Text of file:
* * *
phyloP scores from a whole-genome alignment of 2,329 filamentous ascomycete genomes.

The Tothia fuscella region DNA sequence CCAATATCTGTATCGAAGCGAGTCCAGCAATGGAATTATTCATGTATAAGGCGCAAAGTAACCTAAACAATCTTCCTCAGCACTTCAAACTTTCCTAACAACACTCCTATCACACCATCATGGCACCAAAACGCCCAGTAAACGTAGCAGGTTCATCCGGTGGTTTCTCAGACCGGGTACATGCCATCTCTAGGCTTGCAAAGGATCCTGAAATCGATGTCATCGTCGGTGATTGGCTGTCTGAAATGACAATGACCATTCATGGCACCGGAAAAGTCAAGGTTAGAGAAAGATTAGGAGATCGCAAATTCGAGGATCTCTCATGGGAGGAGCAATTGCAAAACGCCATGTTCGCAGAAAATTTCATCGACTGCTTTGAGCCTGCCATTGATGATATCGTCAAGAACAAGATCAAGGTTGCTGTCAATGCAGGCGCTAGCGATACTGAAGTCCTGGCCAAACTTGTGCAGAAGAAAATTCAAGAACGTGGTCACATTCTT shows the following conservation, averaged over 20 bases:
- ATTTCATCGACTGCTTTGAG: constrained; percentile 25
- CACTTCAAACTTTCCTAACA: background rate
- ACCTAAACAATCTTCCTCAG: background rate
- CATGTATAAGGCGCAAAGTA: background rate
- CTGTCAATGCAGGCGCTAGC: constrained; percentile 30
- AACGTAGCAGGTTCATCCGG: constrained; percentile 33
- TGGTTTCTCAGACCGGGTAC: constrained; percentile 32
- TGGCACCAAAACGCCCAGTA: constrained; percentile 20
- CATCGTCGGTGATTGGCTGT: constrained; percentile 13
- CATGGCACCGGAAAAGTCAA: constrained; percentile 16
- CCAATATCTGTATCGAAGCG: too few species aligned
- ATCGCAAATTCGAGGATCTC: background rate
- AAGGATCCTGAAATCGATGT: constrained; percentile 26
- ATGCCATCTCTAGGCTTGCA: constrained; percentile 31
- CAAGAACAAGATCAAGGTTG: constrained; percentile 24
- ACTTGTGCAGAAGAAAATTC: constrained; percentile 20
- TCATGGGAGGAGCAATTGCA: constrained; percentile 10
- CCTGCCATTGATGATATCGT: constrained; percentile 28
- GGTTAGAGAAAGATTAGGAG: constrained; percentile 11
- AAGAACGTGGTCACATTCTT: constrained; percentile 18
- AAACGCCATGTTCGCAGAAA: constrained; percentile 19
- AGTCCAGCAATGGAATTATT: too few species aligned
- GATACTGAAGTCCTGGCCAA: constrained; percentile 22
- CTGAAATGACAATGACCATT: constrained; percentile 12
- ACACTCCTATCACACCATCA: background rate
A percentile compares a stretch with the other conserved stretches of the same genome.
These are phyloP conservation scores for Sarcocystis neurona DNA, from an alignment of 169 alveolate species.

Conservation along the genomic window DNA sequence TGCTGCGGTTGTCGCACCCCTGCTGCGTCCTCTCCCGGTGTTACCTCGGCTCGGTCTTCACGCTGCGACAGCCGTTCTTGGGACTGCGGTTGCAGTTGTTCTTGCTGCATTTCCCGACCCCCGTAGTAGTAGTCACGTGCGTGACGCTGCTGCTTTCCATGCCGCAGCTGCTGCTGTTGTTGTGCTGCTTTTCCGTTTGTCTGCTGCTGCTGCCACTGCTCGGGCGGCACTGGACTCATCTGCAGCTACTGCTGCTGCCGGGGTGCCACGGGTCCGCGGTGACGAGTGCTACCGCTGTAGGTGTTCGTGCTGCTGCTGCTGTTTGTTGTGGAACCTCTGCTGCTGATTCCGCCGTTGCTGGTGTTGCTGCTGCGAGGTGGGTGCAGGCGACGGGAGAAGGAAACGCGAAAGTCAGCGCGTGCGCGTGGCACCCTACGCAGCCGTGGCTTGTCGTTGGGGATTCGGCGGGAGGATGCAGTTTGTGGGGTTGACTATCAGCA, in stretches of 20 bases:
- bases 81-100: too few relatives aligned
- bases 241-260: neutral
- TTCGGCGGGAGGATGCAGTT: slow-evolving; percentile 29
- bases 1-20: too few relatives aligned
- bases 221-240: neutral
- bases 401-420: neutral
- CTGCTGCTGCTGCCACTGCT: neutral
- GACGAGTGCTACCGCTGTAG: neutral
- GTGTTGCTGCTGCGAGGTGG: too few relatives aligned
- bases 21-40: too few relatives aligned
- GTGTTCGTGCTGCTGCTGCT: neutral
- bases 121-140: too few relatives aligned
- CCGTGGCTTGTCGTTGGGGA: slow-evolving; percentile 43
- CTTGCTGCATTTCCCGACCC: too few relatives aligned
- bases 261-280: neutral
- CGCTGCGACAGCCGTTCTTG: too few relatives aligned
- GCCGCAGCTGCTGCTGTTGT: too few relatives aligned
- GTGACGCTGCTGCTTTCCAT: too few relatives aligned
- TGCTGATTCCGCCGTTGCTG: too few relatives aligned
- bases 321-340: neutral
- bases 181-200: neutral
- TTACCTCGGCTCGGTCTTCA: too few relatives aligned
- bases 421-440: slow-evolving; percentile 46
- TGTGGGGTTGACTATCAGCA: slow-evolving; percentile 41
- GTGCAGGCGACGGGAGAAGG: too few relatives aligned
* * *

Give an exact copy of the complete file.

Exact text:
phyloP scores from a whole-genome alignment of 2,329 filamentous ascomycete genomes.

The Tothia fuscella region DNA sequence CCAATATCTGTATCGAAGCGAGTCCAGCAATGGAATTATTCATGTATAAGGCGCAAAGTAACCTAAACAATCTTCCTCAGCACTTCAAACTTTCCTAACAACACTCCTATCACACCATCATGGCACCAAAACGCCCAGTAAACGTAGCAGGTTCATCCGGTGGTTTCTCAGACCGGGTACATGCCATCTCTAGGCTTGCAAAGGATCCTGAAATCGATGTCATCGTCGGTGATTGGCTGTCTGAAATGACAATGACCATTCATGGCACCGGAAAAGTCAAGGTTAGAGAAAGATTAGGAGATCGCAAATTCGAGGATCTCTCATGGGAGGAGCAATTGCAAAACGCCATGTTCGCAGAAAATTTCATCGACTGCTTTGAGCCTGCCATTGATGATATCGTCAAGAACAAGATCAAGGTTGCTGTCAATGCAGGCGCTAGCGATACTGAAGTCCTGGCCAAACTTGTGCAGAAGAAAATTCAAGAACGTGGTCACATTCTT shows the following conservation, averaged over 20 bases:
- ATTTCATCGACTGCTTTGAG: constrained; percentile 25
- CACTTCAAACTTTCCTAACA: background rate
- ACCTAAACAATCTTCCTCAG: background rate
- CATGTATAAGGCGCAAAGTA: background rate
- CTGTCAATGCAGGCGCTAGC: constrained; percentile 30
- AACGTAGCAGGTTCATCCGG: constrained; percentile 33
- TGGTTTCTCAGACCGGGTAC: constrained; percentile 32
- TGGCACCAAAACGCCCAGTA: constrained; percentile 20
- CATCGTCGGTGATTGGCTGT: constrained; percentile 13
- CATGGCACCGGAAAAGTCAA: constrained; percentile 16
- CCAATATCTGTATCGAAGCG: too few species aligned
- ATCGCAAATTCGAGGATCTC: background rate
- AAGGATCCTGAAATCGATGT: constrained; percentile 26
- ATGCCATCTCTAGGCTTGCA: constrained; percentile 31
- CAAGAACAAGATCAAGGTTG: constrained; percentile 24
- ACTTGTGCAGAAGAAAATTC: constrained; percentile 20
- TCATGGGAGGAGCAATTGCA: constrained; percentile 10
- CCTGCCATTGATGATATCGT: constrained; percentile 28
- GGTTAGAGAAAGATTAGGAG: constrained; percentile 11
- AAGAACGTGGTCACATTCTT: constrained; percentile 18
- AAACGCCATGTTCGCAGAAA: constrained; percentile 19
- AGTCCAGCAATGGAATTATT: too few species aligned
- GATACTGAAGTCCTGGCCAA: constrained; percentile 22
- CTGAAATGACAATGACCATT: constrained; percentile 12
- ACACTCCTATCACACCATCA: background rate
A percentile compares a stretch with the other conserved stretches of the same genome.
These are phyloP conservation scores for Sarcocystis neurona DNA, from an alignment of 169 alveolate species.

Conservation along the genomic window DNA sequence TGCTGCGGTTGTCGCACCCCTGCTGCGTCCTCTCCCGGTGTTACCTCGGCTCGGTCTTCACGCTGCGACAGCCGTTCTTGGGACTGCGGTTGCAGTTGTTCTTGCTGCATTTCCCGACCCCCGTAGTAGTAGTCACGTGCGTGACGCTGCTGCTTTCCATGCCGCAGCTGCTGCTGTTGTTGTGCTGCTTTTCCGTTTGTCTGCTGCTGCTGCCACTGCTCGGGCGGCACTGGACTCATCTGCAGCTACTGCTGCTGCCGGGGTGCCACGGGTCCGCGGTGACGAGTGCTACCGCTGTAGGTGTTCGTGCTGCTGCTGCTGTTTGTTGTGGAACCTCTGCTGCTGATTCCGCCGTTGCTGGTGTTGCTGCTGCGAGGTGGGTGCAGGCGACGGGAGAAGGAAACGCGAAAGTCAGCGCGTGCGCGTGGCACCCTACGCAGCCGTGGCTTGTCGTTGGGGATTCGGCGGGAGGATGCAGTTTGTGGGGTTGACTATCAGCA, in stretches of 20 bases:
- bases 81-100: too few relatives aligned
- bases 241-260: neutral
- TTCGGCGGGAGGATGCAGTT: slow-evolving; percentile 29
- bases 1-20: too few relatives aligned
- bases 221-240: neutral
- bases 401-420: neutral
- CTGCTGCTGCTGCCACTGCT: neutral
- GACGAGTGCTACCGCTGTAG: neutral
- GTGTTGCTGCTGCGAGGTGG: too few relatives aligned
- bases 21-40: too few relatives aligned
- GTGTTCGTGCTGCTGCTGCT: neutral
- bases 121-140: too few relatives aligned
- CCGTGGCTTGTCGTTGGGGA: slow-evolving; percentile 43
- CTTGCTGCATTTCCCGACCC: too few relatives aligned
- bases 261-280: neutral
- CGCTGCGACAGCCGTTCTTG: too few relatives aligned
- GCCGCAGCTGCTGCTGTTGT: too few relatives aligned
- GTGACGCTGCTGCTTTCCAT: too few relatives aligned
- TGCTGATTCCGCCGTTGCTG: too few relatives aligned
- bases 321-340: neutral
- bases 181-200: neutral
- TTACCTCGGCTCGGTCTTCA: too few relatives aligned
- bases 421-440: slow-evolving; percentile 46
- TGTGGGGTTGACTATCAGCA: slow-evolving; percentile 41
- GTGCAGGCGACGGGAGAAGG: too few relatives aligned